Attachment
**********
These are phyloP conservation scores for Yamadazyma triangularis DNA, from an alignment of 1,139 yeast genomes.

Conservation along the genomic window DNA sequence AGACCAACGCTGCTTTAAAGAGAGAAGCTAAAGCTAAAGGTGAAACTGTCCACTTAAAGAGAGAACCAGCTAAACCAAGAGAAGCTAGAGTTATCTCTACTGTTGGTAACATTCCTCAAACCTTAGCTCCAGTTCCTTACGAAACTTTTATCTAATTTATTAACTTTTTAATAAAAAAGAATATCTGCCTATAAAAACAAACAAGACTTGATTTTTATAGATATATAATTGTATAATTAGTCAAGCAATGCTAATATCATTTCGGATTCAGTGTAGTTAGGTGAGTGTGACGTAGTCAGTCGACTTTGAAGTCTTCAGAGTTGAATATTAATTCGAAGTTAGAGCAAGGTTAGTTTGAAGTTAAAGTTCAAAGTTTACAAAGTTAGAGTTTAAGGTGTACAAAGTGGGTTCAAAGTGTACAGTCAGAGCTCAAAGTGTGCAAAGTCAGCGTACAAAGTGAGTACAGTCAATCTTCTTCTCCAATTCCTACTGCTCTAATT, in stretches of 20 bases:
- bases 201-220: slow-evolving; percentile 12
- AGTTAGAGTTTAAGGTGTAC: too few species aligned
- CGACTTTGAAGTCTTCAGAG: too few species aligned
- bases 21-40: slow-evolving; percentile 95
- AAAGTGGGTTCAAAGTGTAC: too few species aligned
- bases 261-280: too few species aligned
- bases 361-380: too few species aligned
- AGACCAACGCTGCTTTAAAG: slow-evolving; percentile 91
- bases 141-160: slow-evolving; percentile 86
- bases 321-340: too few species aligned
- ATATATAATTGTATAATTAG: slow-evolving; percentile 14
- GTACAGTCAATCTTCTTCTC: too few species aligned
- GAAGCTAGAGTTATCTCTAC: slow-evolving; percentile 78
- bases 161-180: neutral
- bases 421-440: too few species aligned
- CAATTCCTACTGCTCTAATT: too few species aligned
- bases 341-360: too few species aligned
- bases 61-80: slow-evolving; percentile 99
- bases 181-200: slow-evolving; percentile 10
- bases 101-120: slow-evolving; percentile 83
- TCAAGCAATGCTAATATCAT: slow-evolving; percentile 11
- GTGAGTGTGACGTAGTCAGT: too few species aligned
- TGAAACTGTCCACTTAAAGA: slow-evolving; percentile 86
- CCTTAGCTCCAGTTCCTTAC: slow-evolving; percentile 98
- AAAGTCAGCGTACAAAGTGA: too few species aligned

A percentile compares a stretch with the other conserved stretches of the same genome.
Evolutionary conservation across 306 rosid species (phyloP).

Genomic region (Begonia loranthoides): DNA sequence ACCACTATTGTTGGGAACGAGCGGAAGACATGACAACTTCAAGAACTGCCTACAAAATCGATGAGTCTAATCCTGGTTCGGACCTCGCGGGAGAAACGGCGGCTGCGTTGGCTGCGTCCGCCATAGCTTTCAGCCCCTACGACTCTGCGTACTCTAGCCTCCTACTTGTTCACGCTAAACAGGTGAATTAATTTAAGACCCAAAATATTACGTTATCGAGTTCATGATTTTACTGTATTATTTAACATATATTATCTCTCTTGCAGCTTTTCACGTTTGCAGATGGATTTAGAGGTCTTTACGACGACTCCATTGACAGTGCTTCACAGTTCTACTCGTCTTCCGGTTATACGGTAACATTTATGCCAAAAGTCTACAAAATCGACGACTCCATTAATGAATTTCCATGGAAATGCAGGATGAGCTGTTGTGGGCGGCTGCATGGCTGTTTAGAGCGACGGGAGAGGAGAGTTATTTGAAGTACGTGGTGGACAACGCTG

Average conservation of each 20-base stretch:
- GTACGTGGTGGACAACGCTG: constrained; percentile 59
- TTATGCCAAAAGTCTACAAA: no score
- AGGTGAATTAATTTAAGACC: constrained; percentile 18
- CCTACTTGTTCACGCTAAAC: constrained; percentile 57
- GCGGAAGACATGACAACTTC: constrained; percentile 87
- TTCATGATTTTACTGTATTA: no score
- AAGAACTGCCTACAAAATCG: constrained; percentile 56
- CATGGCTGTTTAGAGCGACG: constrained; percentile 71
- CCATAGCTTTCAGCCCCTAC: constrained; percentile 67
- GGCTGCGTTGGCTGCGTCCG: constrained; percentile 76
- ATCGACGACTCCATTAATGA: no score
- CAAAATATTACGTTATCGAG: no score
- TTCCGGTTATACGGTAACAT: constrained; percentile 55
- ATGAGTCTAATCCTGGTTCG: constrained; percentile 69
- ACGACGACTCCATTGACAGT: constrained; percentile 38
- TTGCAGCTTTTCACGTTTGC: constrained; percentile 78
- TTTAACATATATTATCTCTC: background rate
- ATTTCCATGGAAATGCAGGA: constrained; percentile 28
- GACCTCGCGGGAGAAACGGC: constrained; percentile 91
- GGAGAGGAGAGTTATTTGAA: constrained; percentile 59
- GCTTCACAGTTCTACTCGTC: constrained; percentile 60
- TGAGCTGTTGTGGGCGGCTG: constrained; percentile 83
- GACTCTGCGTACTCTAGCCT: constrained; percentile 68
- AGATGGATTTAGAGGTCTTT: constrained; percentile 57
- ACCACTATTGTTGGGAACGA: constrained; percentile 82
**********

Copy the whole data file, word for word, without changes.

These are phyloP conservation scores for Yamadazyma triangularis DNA, from an alignment of 1,139 yeast genomes.

Conservation along the genomic window DNA sequence AGACCAACGCTGCTTTAAAGAGAGAAGCTAAAGCTAAAGGTGAAACTGTCCACTTAAAGAGAGAACCAGCTAAACCAAGAGAAGCTAGAGTTATCTCTACTGTTGGTAACATTCCTCAAACCTTAGCTCCAGTTCCTTACGAAACTTTTATCTAATTTATTAACTTTTTAATAAAAAAGAATATCTGCCTATAAAAACAAACAAGACTTGATTTTTATAGATATATAATTGTATAATTAGTCAAGCAATGCTAATATCATTTCGGATTCAGTGTAGTTAGGTGAGTGTGACGTAGTCAGTCGACTTTGAAGTCTTCAGAGTTGAATATTAATTCGAAGTTAGAGCAAGGTTAGTTTGAAGTTAAAGTTCAAAGTTTACAAAGTTAGAGTTTAAGGTGTACAAAGTGGGTTCAAAGTGTACAGTCAGAGCTCAAAGTGTGCAAAGTCAGCGTACAAAGTGAGTACAGTCAATCTTCTTCTCCAATTCCTACTGCTCTAATT, in stretches of 20 bases:
- bases 201-220: slow-evolving; percentile 12
- AGTTAGAGTTTAAGGTGTAC: too few species aligned
- CGACTTTGAAGTCTTCAGAG: too few species aligned
- bases 21-40: slow-evolving; percentile 95
- AAAGTGGGTTCAAAGTGTAC: too few species aligned
- bases 261-280: too few species aligned
- bases 361-380: too few species aligned
- AGACCAACGCTGCTTTAAAG: slow-evolving; percentile 91
- bases 141-160: slow-evolving; percentile 86
- bases 321-340: too few species aligned
- ATATATAATTGTATAATTAG: slow-evolving; percentile 14
- GTACAGTCAATCTTCTTCTC: too few species aligned
- GAAGCTAGAGTTATCTCTAC: slow-evolving; percentile 78
- bases 161-180: neutral
- bases 421-440: too few species aligned
- CAATTCCTACTGCTCTAATT: too few species aligned
- bases 341-360: too few species aligned
- bases 61-80: slow-evolving; percentile 99
- bases 181-200: slow-evolving; percentile 10
- bases 101-120: slow-evolving; percentile 83
- TCAAGCAATGCTAATATCAT: slow-evolving; percentile 11
- GTGAGTGTGACGTAGTCAGT: too few species aligned
- TGAAACTGTCCACTTAAAGA: slow-evolving; percentile 86
- CCTTAGCTCCAGTTCCTTAC: slow-evolving; percentile 98
- AAAGTCAGCGTACAAAGTGA: too few species aligned

A percentile compares a stretch with the other conserved stretches of the same genome.
Evolutionary conservation across 306 rosid species (phyloP).

Genomic region (Begonia loranthoides): DNA sequence ACCACTATTGTTGGGAACGAGCGGAAGACATGACAACTTCAAGAACTGCCTACAAAATCGATGAGTCTAATCCTGGTTCGGACCTCGCGGGAGAAACGGCGGCTGCGTTGGCTGCGTCCGCCATAGCTTTCAGCCCCTACGACTCTGCGTACTCTAGCCTCCTACTTGTTCACGCTAAACAGGTGAATTAATTTAAGACCCAAAATATTACGTTATCGAGTTCATGATTTTACTGTATTATTTAACATATATTATCTCTCTTGCAGCTTTTCACGTTTGCAGATGGATTTAGAGGTCTTTACGACGACTCCATTGACAGTGCTTCACAGTTCTACTCGTCTTCCGGTTATACGGTAACATTTATGCCAAAAGTCTACAAAATCGACGACTCCATTAATGAATTTCCATGGAAATGCAGGATGAGCTGTTGTGGGCGGCTGCATGGCTGTTTAGAGCGACGGGAGAGGAGAGTTATTTGAAGTACGTGGTGGACAACGCTG

Average conservation of each 20-base stretch:
- GTACGTGGTGGACAACGCTG: constrained; percentile 59
- TTATGCCAAAAGTCTACAAA: no score
- AGGTGAATTAATTTAAGACC: constrained; percentile 18
- CCTACTTGTTCACGCTAAAC: constrained; percentile 57
- GCGGAAGACATGACAACTTC: constrained; percentile 87
- TTCATGATTTTACTGTATTA: no score
- AAGAACTGCCTACAAAATCG: constrained; percentile 56
- CATGGCTGTTTAGAGCGACG: constrained; percentile 71
- CCATAGCTTTCAGCCCCTAC: constrained; percentile 67
- GGCTGCGTTGGCTGCGTCCG: constrained; percentile 76
- ATCGACGACTCCATTAATGA: no score
- CAAAATATTACGTTATCGAG: no score
- TTCCGGTTATACGGTAACAT: constrained; percentile 55
- ATGAGTCTAATCCTGGTTCG: constrained; percentile 69
- ACGACGACTCCATTGACAGT: constrained; percentile 38
- TTGCAGCTTTTCACGTTTGC: constrained; percentile 78
- TTTAACATATATTATCTCTC: background rate
- ATTTCCATGGAAATGCAGGA: constrained; percentile 28
- GACCTCGCGGGAGAAACGGC: constrained; percentile 91
- GGAGAGGAGAGTTATTTGAA: constrained; percentile 59
- GCTTCACAGTTCTACTCGTC: constrained; percentile 60
- TGAGCTGTTGTGGGCGGCTG: constrained; percentile 83
- GACTCTGCGTACTCTAGCCT: constrained; percentile 68
- AGATGGATTTAGAGGTCTTT: constrained; percentile 57
- ACCACTATTGTTGGGAACGA: constrained; percentile 82